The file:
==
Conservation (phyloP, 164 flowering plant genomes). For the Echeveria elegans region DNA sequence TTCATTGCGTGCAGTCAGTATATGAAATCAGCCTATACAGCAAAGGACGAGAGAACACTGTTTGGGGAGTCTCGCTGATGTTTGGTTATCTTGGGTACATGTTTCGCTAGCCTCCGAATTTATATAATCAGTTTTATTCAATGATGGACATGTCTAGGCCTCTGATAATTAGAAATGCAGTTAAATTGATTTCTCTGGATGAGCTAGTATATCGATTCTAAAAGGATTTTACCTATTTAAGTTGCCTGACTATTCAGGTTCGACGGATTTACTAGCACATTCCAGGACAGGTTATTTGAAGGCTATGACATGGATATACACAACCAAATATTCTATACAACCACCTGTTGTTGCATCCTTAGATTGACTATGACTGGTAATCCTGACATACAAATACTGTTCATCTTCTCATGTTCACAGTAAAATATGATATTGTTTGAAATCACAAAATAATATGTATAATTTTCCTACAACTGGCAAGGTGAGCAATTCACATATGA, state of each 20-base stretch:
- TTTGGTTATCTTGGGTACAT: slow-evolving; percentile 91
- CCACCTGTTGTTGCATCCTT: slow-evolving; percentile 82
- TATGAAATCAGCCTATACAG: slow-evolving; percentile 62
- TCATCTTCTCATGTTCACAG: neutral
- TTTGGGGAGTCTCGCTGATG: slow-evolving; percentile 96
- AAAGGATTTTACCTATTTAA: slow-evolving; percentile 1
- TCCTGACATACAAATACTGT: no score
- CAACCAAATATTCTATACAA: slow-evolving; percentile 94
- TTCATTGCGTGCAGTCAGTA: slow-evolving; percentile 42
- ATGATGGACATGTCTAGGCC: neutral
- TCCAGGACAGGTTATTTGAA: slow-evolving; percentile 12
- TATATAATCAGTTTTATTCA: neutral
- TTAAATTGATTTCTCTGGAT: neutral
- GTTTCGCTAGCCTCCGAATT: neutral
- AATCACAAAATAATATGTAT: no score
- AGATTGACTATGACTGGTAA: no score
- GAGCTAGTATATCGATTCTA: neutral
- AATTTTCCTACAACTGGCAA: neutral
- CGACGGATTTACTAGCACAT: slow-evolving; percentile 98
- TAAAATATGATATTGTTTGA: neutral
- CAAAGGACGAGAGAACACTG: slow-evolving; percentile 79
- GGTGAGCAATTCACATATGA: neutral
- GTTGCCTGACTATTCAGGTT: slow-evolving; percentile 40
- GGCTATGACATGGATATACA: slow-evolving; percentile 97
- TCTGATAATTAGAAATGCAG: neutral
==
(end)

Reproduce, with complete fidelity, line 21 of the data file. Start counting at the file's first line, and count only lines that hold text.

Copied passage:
- TAAAATATGATATTGTTTGA: neutral